Monthly Archives: May 2021

Context-Sensitive Language Membership

Here is another grammar/machine problem reduction that is pretty straightforward.

The problem: Context-Sensitive Language Membership.  This is problem AL20 in the appendix.

The description: Given a context-sensitive grammar G = (N, Σ, ∏, S) and a string w from Σ*.  Is w in the language generated by G?

Example: Lots of these grammars are complicated because you need to do some crazy productions to make it worth using the context-sensitiveness of the grammar (as opposed to just being a “regular” context-free grammar).  But Martin’s Theory of Computation book has a pretty nice one for the language anbncn:


So, if we wanted the string aabbcc  we could do:

S->SABC ->ABCABC ->ABACBC->AABCBC ->AABBCC->aABBCC->aaBBCC->aabBCC->aabbCC->aabbcC->aabbcc

So if we were handed this grammar and any string of the form anbncn, we should get a “yes” response.  If we had any other string, we would get a “no” response.

Reduction: Since we know that Linear Bounded Automata are the machines that accept context-sensitive grammars, it seems straightforward to go from Linear Bounded Automaton Acceptance.  The good news is that the equivalence proofs that are used to show that Linear Bounded Automata and Context-Sensitive grammars are equivalent (for example, theorems 8.14 and 8.20 in Martin’s Theory book) build grammars from machines in polynomial time.  So our reduction can just be to take an LBA machine and a string, build the equivalent grammar (in polynomial time) and we have an equivalent context-sensitive grammar.

Difficulty: 4.  The hard part is convincing yourself that the conversion algorithm really is polynomial.  That’s not the sort of thing the theory books tend to worry about.  (Heck, context-sensitive languages in general are skipped over in most theory of computation classes).  But it’s a pretty easy consequence of the proof if you’re doing the proof in class anyway.

ETOL Language Membership

AL18 is Quasi-Realtime Language Membership.

Next up is another ET0L problem.

The problem: ETOL Language Membership.  This is problem AL19 in the Appendix.

The description: Given an ETOL Grammar G (See ETOL Grammar Non-Emptiness for the definition), and a string w, is w in the language generated by G?

It’s worth noting that in the paper by van Leeuwen that has the reduction, they say that the productions are from V into V*, which seems weird for several reasons:

  • The definition from last time was from V∪Σ into (V∪Σ)* (i.e. we could have terminals on the left side of a production)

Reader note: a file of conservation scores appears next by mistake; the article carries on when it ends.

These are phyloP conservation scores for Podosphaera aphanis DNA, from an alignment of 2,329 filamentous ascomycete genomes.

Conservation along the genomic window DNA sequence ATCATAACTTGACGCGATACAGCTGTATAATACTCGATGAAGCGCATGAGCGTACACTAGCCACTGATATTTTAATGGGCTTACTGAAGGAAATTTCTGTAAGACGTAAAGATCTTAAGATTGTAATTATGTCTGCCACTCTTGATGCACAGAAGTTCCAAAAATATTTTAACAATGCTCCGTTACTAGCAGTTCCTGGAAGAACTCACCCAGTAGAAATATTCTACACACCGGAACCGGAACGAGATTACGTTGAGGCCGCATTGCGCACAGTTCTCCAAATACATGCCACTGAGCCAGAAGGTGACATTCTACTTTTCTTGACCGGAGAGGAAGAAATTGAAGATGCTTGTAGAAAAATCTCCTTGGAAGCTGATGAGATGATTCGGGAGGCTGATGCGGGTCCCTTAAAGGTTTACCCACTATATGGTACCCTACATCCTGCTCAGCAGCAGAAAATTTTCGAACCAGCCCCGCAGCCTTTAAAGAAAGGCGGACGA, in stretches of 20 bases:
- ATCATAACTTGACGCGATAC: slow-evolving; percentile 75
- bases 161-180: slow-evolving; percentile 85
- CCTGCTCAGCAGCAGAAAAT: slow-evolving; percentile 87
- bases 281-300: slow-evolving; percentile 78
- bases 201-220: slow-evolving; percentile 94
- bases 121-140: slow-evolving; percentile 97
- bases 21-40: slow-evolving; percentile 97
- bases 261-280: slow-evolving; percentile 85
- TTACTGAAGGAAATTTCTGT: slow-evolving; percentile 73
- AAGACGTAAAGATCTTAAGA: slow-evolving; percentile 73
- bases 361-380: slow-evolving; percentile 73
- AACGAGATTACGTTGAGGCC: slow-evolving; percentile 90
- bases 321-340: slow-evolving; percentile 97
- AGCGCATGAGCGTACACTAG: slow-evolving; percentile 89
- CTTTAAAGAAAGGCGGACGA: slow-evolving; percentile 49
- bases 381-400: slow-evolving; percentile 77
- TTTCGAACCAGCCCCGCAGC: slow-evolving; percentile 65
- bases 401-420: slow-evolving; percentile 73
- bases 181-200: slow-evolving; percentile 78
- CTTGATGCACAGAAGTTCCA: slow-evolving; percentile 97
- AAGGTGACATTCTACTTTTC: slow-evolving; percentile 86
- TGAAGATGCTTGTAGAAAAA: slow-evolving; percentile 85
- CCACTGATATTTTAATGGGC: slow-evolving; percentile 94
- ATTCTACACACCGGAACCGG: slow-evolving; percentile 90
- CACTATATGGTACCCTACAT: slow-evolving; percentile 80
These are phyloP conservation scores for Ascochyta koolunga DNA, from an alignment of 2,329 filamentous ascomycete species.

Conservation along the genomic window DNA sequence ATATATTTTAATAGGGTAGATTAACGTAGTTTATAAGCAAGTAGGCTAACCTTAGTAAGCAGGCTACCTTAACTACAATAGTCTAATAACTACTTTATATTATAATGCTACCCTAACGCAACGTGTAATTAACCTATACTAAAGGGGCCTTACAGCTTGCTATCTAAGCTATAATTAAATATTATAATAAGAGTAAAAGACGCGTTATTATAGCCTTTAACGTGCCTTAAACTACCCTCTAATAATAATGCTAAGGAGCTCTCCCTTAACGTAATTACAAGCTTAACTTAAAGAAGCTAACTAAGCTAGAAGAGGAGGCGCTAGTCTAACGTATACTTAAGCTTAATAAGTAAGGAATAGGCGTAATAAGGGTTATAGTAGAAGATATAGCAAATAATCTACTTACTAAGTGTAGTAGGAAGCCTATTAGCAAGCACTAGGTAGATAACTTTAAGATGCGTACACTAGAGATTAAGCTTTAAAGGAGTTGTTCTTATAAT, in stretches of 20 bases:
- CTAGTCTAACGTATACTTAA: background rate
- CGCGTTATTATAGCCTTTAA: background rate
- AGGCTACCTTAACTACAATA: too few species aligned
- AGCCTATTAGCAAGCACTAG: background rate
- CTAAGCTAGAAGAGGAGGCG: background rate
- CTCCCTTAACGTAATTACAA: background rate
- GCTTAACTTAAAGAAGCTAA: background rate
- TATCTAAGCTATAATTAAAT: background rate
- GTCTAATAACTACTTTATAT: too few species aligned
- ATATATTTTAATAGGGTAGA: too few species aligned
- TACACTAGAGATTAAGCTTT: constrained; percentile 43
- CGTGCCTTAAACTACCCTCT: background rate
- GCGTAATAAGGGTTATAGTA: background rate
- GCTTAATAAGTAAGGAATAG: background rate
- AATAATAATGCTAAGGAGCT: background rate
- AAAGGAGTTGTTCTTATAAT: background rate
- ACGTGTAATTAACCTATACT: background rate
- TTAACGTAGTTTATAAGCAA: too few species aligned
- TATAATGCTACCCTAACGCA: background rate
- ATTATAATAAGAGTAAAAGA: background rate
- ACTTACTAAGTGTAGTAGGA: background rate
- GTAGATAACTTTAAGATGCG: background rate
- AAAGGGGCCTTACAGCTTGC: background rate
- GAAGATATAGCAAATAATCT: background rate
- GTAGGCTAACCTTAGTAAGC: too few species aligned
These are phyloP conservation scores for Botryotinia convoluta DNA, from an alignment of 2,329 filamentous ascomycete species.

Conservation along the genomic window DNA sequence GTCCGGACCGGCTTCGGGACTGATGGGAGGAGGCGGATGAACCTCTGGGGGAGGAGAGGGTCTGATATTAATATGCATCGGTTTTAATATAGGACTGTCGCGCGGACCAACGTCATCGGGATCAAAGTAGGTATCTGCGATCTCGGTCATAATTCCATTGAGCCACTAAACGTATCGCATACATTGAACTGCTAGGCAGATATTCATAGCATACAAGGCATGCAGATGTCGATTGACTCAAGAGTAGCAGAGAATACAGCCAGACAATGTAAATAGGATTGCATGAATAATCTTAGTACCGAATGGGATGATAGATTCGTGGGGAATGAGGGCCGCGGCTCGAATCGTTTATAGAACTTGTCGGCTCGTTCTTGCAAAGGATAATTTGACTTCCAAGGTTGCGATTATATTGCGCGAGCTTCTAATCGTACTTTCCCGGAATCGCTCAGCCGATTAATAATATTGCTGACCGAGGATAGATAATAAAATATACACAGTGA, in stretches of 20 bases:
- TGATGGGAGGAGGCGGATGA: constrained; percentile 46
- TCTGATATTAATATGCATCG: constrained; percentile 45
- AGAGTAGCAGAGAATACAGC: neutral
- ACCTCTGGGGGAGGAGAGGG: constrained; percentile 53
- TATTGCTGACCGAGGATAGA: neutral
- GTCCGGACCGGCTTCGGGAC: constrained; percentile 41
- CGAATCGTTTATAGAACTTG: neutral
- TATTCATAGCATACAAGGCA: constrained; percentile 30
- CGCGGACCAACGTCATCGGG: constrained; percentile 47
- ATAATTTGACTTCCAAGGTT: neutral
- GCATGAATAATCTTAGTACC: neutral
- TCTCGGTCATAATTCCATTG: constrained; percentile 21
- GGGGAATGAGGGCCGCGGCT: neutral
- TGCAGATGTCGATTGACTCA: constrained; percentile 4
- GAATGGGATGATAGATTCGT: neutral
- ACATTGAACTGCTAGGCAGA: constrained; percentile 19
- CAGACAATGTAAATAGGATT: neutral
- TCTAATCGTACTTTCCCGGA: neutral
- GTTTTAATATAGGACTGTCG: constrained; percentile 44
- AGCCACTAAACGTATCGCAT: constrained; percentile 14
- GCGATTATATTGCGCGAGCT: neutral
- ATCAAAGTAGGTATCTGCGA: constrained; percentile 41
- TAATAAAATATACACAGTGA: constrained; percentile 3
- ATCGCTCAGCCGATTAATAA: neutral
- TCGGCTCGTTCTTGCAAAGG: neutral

• V into V* means we never produce terminals
  • A context-free grammar production also is from a single element in V into a string in (V∪Σ)*.  So I don’t see how this definition isn’t equivalent to a Context-Free Grammar definition.  I know there are “tables” involved, but I haven’t yet seen a definition of an ETOL grammar where “tables” is not equivalent to “different options for productions”.  I’ve got a book on order through the library, so maybe I’ll come back to this when I learn more.

Example:  As I said above, I remain unclear as to the difference between a regular CFG and an ET0L grammar.  But here is a modified version of the grammar from last time (which still allows productions from terminals, because that’s what G&J’s definition allows):


In this grammar, the string “ab” is in the grammar, and the string “bb” isn’t.

Reduction: van Leeuwen works from 3SAT, and turns the input instance of 3SAT into the string w to test for the formula by replacing all occurrences of variables with unary numbers (different ones for each variable).  So, to use the example from the paper, the formula (A∨ B∨ C) ∧ (~A ∨ B ∨ ~C) will turn into the input string:

(1 ∨ 11 ∨ 111) ∧ (~1 ∨ 11 ∨ ~111).

He then makes a grammar that will generate all possible satisfiable strings over these unary numbers, and so if our input string is generated by the grammar, it is satisfiable.

He does this in several tables, but I think this is equivalent to a CFG.  We’ll see.

Our first table will use start symbol S (he uses Π) and will generate all possible true ways to set all possible clauses:

S->(T ∨ T ∨ T)

S->(T ∨ T ∨ T) ∧ S

S-> (T ∨ T ∨ F)

S->(T ∨ T ∨ F) ∧ S

..and so on

Our second table replaces T’s and F’s with representations of the literals.  We can get a T from a true occurrence of a literal or a negated false occurrence of a literal.  We can get an F from a negated true occurrence of a literal, or a negated false occurrence of a literal.  The paper uses non-terminals like [., true] to mean a true occurrence of a literal and [~, true] to show a negated true occurrence.  I think it will be easier to use actual non-terminal letters:

T->TL  (true literal)

T->~ NTL  (the ~ is a terminal symbol, the NTL stands for negated true literal)

F-> FL (false literal)

F->~NFL (Negated false literal)

S-> $ ($ is a non-terminal that never gets replaced.  It’s here to force us to replace all S’s in the first table)

He then creates a third table that ends up being superfluous, and in the 4th table we replace non-terminals with literals, possibly terminating literals that evaluate to true:








The last table also lets us expand literals, or terminate false literals:








..this then gives us a grammar for all possible satisfiable strings.  So w is generated by this grammar if and only if the formula corresponding to w is satisfiable.

This does feel like a Context-Free Grammar to me though.  I wonder if there is something specific about the progression through the tables that I don’t understand.

Difficulty: 6. The actual process (“Turn the SAT instance into a string and create a grammar that generates all legal strings”) is pretty straightforward and I like the idea.  I’m just sure I’m missing something about how the tables are applied and why this is not just a CFG.